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ORIGINAL ARTICLE
2012
:2;
25
doi:
10.4103/2156-7514.96540
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Routine Chest X-ray: Still Valuable for the Assessment of Left Ventricular Size and Function in the Era of Super Machines?

CNR, Clinical Physiology Institute, Pisa, Italy
G Monasterio Foundation, Pisa, Italy
Address for correspondence: Dr. Maria-Aurora Morales, CNR Clinical Physiology Institute, Via Moruzzi 1, 56126 Pisa, Italy. E-mail: morales@ifc.cnr.it
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Conflict of Interest: None declared.

Abstract

Objectives:

The development of technologically advanced, expensive techniques has progressively reduced the value of chest X-ray in clinical practice for the assessment of left ventricular (LV) dilatation and dysfunction. Although controversial data are reported on the role of this widely available technique in cardiac assessment, it is known that the cardio-thoracic ratio is predictive of risk of progression in the NYHA Class, hospitalization, and outcome in patients with LV dysfunction. This study aimed to evaluate the reliability of the transverse diameter of heart shadow [TDH] by chest X-ray for detecting LV dilatation and dysfunction as compared to Magnetic Resonance Imaging (MRI) performed for different clinical reasons.

Materials and Methods:

In 101 patients, TDH was measured in digital chest X-ray and LV volumes and ejection fraction (EF) by MRI, both exams performed within 2 days.

Results:

A direct correlation between TDH and end-diastolic volumes (r = .75, P<0.0001) was reported. TDH cut-off values of 14.5 mm in females identified LV end-diastolic volumes >150 mL (sensitivity: 82%, specificity: 69%); in males a cut-off value of 15.5 mm identified LV end-diastolic volumes >210 mL (sensitivity: 84%; specificity: 72%). A negative relation was found between TDH and LVEF (r = -.54, P<0.0001). The above cut-off values of TDH discriminated patients with LV systolic dysfunction – LVEF <35% (sensitivity and specificity: 67% and 57% in females; 76% and 59% in males, respectively).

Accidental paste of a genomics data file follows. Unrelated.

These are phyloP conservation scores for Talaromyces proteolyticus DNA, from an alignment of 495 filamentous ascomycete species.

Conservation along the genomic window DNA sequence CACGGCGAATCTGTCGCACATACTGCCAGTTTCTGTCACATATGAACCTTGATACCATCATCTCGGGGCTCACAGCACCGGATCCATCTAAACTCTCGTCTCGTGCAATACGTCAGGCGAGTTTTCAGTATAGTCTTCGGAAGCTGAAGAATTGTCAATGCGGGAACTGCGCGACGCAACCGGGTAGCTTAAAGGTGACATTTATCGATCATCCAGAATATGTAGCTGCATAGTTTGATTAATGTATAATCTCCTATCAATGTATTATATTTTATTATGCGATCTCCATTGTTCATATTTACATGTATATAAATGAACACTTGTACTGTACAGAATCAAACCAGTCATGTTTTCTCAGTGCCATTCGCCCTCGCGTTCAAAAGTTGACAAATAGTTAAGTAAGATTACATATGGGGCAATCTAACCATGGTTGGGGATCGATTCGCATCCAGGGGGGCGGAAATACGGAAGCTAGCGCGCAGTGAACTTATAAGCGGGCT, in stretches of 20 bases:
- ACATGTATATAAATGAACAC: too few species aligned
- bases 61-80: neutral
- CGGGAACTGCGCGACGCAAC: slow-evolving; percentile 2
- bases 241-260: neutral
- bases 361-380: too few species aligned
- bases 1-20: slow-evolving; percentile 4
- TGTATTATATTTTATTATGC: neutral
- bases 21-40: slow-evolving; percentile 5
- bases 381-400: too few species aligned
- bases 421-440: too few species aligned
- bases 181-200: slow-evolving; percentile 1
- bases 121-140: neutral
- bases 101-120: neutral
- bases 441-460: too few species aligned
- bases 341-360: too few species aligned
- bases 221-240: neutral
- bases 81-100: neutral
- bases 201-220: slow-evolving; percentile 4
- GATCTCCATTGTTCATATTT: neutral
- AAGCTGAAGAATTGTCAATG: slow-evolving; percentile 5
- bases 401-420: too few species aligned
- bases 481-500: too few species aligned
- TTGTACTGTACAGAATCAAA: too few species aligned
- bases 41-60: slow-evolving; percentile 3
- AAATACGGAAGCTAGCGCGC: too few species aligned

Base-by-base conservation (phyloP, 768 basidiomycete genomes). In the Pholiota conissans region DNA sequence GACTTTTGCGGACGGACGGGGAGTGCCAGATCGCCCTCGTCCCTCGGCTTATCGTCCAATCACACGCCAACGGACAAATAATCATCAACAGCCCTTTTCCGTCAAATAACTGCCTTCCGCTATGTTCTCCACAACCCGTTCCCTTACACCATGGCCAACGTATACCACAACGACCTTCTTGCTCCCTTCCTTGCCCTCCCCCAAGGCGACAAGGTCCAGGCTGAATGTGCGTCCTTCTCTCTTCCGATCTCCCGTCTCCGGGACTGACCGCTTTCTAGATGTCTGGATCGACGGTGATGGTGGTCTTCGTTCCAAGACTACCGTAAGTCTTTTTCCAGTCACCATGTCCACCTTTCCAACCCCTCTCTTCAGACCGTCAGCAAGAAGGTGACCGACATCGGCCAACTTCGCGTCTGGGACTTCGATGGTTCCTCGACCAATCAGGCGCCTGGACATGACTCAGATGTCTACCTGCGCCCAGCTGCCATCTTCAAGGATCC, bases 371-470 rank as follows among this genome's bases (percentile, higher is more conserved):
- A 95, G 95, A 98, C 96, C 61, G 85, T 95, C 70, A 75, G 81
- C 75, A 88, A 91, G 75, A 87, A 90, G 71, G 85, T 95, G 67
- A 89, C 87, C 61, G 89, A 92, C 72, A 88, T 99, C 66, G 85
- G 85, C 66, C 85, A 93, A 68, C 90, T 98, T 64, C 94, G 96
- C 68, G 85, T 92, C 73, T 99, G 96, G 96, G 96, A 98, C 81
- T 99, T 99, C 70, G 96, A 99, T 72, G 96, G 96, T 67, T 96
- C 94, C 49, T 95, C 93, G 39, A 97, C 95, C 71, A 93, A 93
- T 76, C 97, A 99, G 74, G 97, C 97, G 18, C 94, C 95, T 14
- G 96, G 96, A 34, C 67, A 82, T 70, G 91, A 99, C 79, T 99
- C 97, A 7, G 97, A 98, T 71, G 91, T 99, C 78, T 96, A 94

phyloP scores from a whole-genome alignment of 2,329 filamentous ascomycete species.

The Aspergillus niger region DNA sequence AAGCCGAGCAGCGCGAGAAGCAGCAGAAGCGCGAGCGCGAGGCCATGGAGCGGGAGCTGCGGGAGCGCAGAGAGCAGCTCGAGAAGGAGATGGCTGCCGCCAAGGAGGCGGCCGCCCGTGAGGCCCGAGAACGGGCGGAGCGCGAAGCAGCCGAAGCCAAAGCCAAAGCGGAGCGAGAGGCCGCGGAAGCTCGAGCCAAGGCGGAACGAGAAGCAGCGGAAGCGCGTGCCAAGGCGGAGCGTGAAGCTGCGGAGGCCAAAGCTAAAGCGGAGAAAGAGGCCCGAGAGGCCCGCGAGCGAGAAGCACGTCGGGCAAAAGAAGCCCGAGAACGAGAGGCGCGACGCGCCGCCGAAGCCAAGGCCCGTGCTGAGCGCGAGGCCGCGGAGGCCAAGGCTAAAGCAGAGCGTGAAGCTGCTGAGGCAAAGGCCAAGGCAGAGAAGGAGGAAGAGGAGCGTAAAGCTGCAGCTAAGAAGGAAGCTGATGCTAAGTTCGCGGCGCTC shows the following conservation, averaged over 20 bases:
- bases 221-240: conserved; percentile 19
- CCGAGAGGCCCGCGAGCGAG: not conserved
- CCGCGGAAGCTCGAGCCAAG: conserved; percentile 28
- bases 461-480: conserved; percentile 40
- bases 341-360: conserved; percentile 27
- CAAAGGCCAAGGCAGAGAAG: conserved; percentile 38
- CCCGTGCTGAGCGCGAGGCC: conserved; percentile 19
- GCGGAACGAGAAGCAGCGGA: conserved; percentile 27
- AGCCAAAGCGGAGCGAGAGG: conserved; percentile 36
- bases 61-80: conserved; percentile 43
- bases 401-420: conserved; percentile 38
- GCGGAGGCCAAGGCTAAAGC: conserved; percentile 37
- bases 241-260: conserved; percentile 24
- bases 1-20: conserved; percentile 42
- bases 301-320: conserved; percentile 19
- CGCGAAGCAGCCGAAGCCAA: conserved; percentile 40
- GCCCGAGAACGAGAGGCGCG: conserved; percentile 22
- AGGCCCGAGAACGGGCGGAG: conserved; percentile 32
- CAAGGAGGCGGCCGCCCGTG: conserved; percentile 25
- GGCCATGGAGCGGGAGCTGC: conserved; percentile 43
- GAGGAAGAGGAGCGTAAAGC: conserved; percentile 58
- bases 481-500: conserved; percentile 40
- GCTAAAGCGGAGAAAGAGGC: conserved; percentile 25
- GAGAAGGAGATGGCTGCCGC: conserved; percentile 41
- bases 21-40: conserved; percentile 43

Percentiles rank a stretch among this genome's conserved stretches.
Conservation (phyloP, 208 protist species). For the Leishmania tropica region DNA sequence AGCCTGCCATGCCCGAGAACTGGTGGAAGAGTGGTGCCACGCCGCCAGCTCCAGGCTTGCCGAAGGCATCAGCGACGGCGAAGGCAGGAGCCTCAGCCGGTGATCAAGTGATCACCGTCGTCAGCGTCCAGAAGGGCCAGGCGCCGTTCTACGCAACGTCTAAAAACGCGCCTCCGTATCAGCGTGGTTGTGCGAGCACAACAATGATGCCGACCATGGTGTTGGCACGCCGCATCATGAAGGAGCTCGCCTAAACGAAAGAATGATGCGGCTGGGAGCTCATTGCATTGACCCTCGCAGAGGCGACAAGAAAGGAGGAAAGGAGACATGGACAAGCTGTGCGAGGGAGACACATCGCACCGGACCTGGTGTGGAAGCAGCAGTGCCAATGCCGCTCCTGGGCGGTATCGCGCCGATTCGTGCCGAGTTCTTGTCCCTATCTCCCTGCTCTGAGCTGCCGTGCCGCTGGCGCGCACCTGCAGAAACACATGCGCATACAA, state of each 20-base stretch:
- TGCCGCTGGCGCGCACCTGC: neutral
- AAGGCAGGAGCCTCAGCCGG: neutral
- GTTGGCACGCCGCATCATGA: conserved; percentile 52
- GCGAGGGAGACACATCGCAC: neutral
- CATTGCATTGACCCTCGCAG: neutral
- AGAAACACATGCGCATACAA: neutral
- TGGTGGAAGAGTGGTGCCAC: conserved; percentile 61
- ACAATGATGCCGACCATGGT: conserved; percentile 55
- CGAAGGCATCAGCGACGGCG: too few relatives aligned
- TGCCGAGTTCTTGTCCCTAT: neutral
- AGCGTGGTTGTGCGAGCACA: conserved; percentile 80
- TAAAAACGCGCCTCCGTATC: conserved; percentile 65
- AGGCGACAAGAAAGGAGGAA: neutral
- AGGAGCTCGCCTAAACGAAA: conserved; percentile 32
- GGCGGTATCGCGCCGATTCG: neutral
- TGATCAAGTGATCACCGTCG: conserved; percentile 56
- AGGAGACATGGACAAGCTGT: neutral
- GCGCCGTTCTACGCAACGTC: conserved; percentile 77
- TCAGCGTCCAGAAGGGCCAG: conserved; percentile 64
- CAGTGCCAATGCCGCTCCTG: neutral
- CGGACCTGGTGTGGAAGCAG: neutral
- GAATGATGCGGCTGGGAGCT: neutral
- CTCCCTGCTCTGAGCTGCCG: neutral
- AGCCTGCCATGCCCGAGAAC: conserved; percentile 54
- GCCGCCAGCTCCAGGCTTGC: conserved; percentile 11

Conclusions:

Chest X-ray may still be considered a reliable technique in predicting LV dilatation by the accurate measurement of TDH as compared to cardiac MRI. Technologically advanced, expensive, and less available imaging techniques should be performed on the basis of sound clinical requests.

Keywords

Cardiac MRI
chest X-ray
left ventricular dilatation
left ventricular dysfunction

INTRODUCTION

Chest X-ray is one of the most widely used methods for population screening and patient evaluation in virtually all cardiac diseases.[14]

The American College of Cardiology/American Heart Association (ACC/AHA) and the European guidelines for the diagnosis and treatment of heart failure advocate looking for the presence of appropriate symptoms and signs and the objective evidence of cardiac dysfunction, as provided by electrocardiogram (ECG), chest X-ray, and cardiac imaging.[5] In this respect, chest X-ray represents a firm element of the diagnostic process in this group of patients.

However, the value of chest X-ray in detecting left ventricular (LV) size and function is still controversial, and it has been suggested that less than half of the patients with LV systolic dysfunction show a cardiothoracic ratio >55%.[67] Although comparison with other techniques has shown only a weak correlation between cardiothoracic ratio and radionuclide, echocardiographic, or magnetic resonance imaging (MRI)-derived volumes and ejection fraction (EF),[89] heart size on the chest X-ray is still of considerable prognostic value in the patients with low LV ejection fraction (LVEF).[1012] Moreover, the measurement of the transverse chest dimensions could represent a source of error in the evaluation of the cardiothoracic ratio, which is the parameter considered for the assessment of heart size in most of the studies published so far. An index derived from cardiac silhouette, which does not take into account measures of the chest, could therefore provide more reliable parameters for definition of LV dimension and function.